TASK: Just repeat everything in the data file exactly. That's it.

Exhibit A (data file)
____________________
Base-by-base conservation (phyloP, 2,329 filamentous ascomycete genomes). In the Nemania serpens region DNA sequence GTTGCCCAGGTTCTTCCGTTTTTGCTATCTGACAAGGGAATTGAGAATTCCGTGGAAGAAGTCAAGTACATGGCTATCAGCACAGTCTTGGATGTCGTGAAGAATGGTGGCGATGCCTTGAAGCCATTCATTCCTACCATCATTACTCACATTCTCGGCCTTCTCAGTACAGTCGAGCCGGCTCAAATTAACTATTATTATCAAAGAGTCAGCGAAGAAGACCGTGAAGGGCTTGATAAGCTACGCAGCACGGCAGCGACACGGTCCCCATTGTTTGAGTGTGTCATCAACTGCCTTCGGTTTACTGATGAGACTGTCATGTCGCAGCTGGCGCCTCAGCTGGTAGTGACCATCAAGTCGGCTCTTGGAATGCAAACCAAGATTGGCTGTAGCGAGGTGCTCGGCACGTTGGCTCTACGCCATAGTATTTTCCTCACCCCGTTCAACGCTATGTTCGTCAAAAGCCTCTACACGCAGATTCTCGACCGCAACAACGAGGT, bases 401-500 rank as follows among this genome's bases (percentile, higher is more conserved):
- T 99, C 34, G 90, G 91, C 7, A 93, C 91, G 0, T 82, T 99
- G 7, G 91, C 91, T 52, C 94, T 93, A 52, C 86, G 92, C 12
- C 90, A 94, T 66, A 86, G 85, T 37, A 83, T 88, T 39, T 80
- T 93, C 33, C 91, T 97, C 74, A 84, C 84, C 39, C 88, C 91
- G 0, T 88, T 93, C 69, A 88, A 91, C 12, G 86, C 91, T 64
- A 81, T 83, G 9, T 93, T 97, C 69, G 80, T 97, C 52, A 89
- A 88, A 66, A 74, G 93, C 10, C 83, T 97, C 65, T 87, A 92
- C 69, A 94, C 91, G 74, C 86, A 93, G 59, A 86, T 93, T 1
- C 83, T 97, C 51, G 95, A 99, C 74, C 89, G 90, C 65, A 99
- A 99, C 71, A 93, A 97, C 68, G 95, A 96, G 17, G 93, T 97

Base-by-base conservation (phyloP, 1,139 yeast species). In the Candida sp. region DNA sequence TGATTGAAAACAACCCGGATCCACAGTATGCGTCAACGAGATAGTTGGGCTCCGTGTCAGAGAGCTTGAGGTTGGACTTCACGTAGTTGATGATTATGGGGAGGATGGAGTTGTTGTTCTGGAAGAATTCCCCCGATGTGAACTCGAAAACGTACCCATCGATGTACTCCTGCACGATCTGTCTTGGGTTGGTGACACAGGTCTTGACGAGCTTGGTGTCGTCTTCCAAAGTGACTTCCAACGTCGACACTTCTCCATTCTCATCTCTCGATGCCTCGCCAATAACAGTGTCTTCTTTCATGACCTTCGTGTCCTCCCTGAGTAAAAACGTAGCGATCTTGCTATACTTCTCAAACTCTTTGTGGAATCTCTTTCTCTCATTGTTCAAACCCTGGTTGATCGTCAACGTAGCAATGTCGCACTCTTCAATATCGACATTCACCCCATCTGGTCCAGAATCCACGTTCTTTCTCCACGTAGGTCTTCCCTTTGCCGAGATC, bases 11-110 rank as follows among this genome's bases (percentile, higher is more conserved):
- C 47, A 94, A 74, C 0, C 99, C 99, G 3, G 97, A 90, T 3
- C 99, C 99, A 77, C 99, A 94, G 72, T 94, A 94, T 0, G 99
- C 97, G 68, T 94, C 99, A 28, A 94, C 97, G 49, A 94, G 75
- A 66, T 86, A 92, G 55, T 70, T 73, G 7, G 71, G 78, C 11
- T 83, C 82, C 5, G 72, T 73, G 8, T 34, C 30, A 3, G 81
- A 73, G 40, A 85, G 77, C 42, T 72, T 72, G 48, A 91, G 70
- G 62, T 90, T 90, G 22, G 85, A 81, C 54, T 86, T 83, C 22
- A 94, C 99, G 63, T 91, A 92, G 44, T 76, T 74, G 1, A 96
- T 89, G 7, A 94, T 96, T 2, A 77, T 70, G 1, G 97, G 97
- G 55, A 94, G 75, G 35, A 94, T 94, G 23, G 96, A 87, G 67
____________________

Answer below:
Base-by-base conservation (phyloP, 2,329 filamentous ascomycete genomes). In the Nemania serpens region DNA sequence GTTGCCCAGGTTCTTCCGTTTTTGCTATCTGACAAGGGAATTGAGAATTCCGTGGAAGAAGTCAAGTACATGGCTATCAGCACAGTCTTGGATGTCGTGAAGAATGGTGGCGATGCCTTGAAGCCATTCATTCCTACCATCATTACTCACATTCTCGGCCTTCTCAGTACAGTCGAGCCGGCTCAAATTAACTATTATTATCAAAGAGTCAGCGAAGAAGACCGTGAAGGGCTTGATAAGCTACGCAGCACGGCAGCGACACGGTCCCCATTGTTTGAGTGTGTCATCAACTGCCTTCGGTTTACTGATGAGACTGTCATGTCGCAGCTGGCGCCTCAGCTGGTAGTGACCATCAAGTCGGCTCTTGGAATGCAAACCAAGATTGGCTGTAGCGAGGTGCTCGGCACGTTGGCTCTACGCCATAGTATTTTCCTCACCCCGTTCAACGCTATGTTCGTCAAAAGCCTCTACACGCAGATTCTCGACCGCAACAACGAGGT, bases 401-500 rank as follows among this genome's bases (percentile, higher is more conserved):
- T 99, C 34, G 90, G 91, C 7, A 93, C 91, G 0, T 82, T 99
- G 7, G 91, C 91, T 52, C 94, T 93, A 52, C 86, G 92, C 12
- C 90, A 94, T 66, A 86, G 85, T 37, A 83, T 88, T 39, T 80
- T 93, C 33, C 91, T 97, C 74, A 84, C 84, C 39, C 88, C 91
- G 0, T 88, T 93, C 69, A 88, A 91, C 12, G 86, C 91, T 64
- A 81, T 83, G 9, T 93, T 97, C 69, G 80, T 97, C 52, A 89
- A 88, A 66, A 74, G 93, C 10, C 83, T 97, C 65, T 87, A 92
- C 69, A 94, C 91, G 74, C 86, A 93, G 59, A 86, T 93, T 1
- C 83, T 97, C 51, G 95, A 99, C 74, C 89, G 90, C 65, A 99
- A 99, C 71, A 93, A 97, C 68, G 95, A 96, G 17, G 93, T 97

Base-by-base conservation (phyloP, 1,139 yeast species). In the Candida sp. region DNA sequence TGATTGAAAACAACCCGGATCCACAGTATGCGTCAACGAGATAGTTGGGCTCCGTGTCAGAGAGCTTGAGGTTGGACTTCACGTAGTTGATGATTATGGGGAGGATGGAGTTGTTGTTCTGGAAGAATTCCCCCGATGTGAACTCGAAAACGTACCCATCGATGTACTCCTGCACGATCTGTCTTGGGTTGGTGACACAGGTCTTGACGAGCTTGGTGTCGTCTTCCAAAGTGACTTCCAACGTCGACACTTCTCCATTCTCATCTCTCGATGCCTCGCCAATAACAGTGTCTTCTTTCATGACCTTCGTGTCCTCCCTGAGTAAAAACGTAGCGATCTTGCTATACTTCTCAAACTCTTTGTGGAATCTCTTTCTCTCATTGTTCAAACCCTGGTTGATCGTCAACGTAGCAATGTCGCACTCTTCAATATCGACATTCACCCCATCTGGTCCAGAATCCACGTTCTTTCTCCACGTAGGTCTTCCCTTTGCCGAGATC, bases 11-110 rank as follows among this genome's bases (percentile, higher is more conserved):
- C 47, A 94, A 74, C 0, C 99, C 99, G 3, G 97, A 90, T 3
- C 99, C 99, A 77, C 99, A 94, G 72, T 94, A 94, T 0, G 99
- C 97, G 68, T 94, C 99, A 28, A 94, C 97, G 49, A 94, G 75
- A 66, T 86, A 92, G 55, T 70, T 73, G 7, G 71, G 78, C 11
- T 83, C 82, C 5, G 72, T 73, G 8, T 34, C 30, A 3, G 81
- A 73, G 40, A 85, G 77, C 42, T 72, T 72, G 48, A 91, G 70
- G 62, T 90, T 90, G 22, G 85, A 81, C 54, T 86, T 83, C 22
- A 94, C 99, G 63, T 91, A 92, G 44, T 76, T 74, G 1, A 96
- T 89, G 7, A 94, T 96, T 2, A 77, T 70, G 1, G 97, G 97
- G 55, A 94, G 75, G 35, A 94, T 94, G 23, G 96, A 87, G 67